Reacting to the new rule, Aaron Belkin, the director of the Palm Center, which studies gender, sexuality and the military, accused the Trump administration in a statement published online of determined to "bring back 'don't ask, don't tell,' a policy that forced service members to choose between serving their country and telling the truth about who they were.

"The Trump administration has chosen prejudice and politics over the truth of open service as revealed by the testimonies of dozens of medical and military leaders and the service and sacrifice of 14,700 transgender service members," Belkin said. "In almost three years of open service, these troops built a strong record of achievement and earned the support of every service chief.

"Even leaders who supported 'don't ask, don't tell' at the time later came to believe that it had failed, harming readiness rather than improving it," Belkin said. "That will be the fate of this bigoted policy on transgender service as well."

As the Palm Center noted, recent polls conducted by Quinnipiac University and Dalia Research found that at least 70 percent of Americans support allowing transgender Americans to serve in the military.

Top military officials have also expressed support for letting transgender troops serve, including the chiefs of all military service branches.

It was only a few years ago that the Obama administration ended the policy of discharging service members because they were transgender.

In 2016, then-Defense Secretary Ash Carter announced that transgender people could serve openly, with the military asserting that by July 1, 2017, transgender applicants would be allowed to enlist.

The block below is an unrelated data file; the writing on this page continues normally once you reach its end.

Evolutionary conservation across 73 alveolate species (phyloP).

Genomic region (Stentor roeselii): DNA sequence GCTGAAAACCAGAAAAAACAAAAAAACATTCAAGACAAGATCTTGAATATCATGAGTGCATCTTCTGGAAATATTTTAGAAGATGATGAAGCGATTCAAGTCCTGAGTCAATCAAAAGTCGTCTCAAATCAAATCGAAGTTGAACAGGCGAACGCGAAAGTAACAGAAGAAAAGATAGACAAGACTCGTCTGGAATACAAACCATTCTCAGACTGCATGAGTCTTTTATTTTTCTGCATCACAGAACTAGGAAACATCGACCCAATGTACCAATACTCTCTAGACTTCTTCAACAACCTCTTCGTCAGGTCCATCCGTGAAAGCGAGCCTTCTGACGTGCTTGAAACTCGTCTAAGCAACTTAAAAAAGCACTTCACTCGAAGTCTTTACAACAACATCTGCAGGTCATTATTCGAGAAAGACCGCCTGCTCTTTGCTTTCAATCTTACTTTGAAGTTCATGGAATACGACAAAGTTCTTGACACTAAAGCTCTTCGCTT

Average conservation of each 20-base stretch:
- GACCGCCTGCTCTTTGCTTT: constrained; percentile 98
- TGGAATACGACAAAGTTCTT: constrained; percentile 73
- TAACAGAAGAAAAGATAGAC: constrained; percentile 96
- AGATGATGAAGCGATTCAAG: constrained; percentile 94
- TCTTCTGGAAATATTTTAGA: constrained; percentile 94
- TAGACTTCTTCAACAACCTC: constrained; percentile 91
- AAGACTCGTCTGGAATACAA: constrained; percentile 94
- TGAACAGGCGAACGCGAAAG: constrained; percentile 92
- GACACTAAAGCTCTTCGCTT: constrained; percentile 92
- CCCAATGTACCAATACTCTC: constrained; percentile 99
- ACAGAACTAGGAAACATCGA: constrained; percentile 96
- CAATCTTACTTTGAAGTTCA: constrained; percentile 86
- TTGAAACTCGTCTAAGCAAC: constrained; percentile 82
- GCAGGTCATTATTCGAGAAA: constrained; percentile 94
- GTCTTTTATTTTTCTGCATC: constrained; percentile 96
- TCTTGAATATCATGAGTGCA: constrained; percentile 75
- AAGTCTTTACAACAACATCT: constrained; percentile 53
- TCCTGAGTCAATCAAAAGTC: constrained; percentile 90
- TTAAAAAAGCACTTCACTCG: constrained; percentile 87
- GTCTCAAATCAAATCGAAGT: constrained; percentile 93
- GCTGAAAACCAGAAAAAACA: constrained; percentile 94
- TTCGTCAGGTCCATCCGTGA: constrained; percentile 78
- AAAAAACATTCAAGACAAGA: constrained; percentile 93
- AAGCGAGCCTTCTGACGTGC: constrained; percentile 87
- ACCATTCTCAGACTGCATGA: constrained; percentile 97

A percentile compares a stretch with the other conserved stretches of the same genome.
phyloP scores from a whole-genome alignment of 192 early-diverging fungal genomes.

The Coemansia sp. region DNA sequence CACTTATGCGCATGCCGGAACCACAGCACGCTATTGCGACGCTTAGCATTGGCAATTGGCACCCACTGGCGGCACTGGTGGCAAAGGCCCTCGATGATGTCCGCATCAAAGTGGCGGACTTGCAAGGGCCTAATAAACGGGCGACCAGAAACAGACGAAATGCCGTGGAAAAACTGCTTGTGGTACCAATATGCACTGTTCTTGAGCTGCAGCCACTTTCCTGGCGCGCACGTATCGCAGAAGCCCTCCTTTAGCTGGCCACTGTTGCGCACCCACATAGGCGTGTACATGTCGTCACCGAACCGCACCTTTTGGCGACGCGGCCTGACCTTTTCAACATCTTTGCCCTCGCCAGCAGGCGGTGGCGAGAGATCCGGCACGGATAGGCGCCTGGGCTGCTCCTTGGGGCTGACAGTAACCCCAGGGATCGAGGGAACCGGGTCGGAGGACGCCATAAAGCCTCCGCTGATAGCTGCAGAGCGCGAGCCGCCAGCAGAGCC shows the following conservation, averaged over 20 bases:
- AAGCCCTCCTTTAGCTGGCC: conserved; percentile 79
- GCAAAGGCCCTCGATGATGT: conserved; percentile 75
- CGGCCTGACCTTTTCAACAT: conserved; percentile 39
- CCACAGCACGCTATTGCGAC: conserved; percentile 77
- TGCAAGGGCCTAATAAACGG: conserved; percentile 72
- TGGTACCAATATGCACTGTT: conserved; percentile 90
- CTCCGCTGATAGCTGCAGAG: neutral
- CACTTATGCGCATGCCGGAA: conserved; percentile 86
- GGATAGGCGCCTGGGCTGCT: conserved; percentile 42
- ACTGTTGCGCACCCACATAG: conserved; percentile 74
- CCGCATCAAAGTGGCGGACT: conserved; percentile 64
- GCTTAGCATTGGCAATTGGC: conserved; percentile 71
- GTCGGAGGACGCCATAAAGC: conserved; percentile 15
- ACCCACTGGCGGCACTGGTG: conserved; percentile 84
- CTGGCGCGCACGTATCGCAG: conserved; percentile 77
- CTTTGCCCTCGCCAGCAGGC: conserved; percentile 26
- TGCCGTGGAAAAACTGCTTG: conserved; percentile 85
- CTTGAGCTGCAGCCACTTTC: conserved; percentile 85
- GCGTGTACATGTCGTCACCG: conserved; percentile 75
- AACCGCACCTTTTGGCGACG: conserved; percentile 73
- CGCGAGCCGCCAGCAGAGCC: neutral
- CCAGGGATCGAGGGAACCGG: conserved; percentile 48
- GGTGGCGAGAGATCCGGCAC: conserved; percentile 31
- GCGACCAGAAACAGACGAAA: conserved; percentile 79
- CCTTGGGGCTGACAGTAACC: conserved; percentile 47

But the Trump administration pushed back the enlistment date, with the government calling for further studies to determine whether allowing transgender people to serve would have any affect on military effectiveness.

Then, early in his presidency, the U.S. leader announced in a tweet that the government would not be accepting or allowing transgender people to serve in the military "in any capacity," asserting that the military "must be focused on decisive and overwhelming victory and cannot be burdened with the tremendous medical costs and disruption that transgenders in the military would entail."

In a statement published online, the National Center for Transgender Equality called the Trump administration's new policy a "tragic reversal of a historic step forward for the United States.

"The start of this looming purge represents an unprecedented step backward in the social and civil progress of our country and our military," Harper Jean Tobin, director of policy for the center, said in a separate statement.

"Throughout our nation's history, we have seen arbitrary barriers in our military replaced with inclusion and equal standards. This is the first time in American history such a step forward has been reversed, and it is a severe blow to the military and to the nation's values," Tobin said.

Calling on Congress to take action, Tobin said: "The Trump administration is built on demonizing minority groups, reversing the civil rights gains of immigrants, people of color, women, and the LGBTQ movement will forever remain the hallmarks of their time in office. That is why Congress must act now and secure the fate of nearly 15,000 transgender troops.

"We cannot let an incompetent administration guided by a petulant bigot stand as the mascot of our time," Tobin added. "History is watching Congress, and will judge them harshly for inaction. That is why we must act swiftly to protect transgender troops, our military and the dignity of our own legacy."

This article has been updated with a statement from Democratic Senator Tammy Duckworth of Illinois.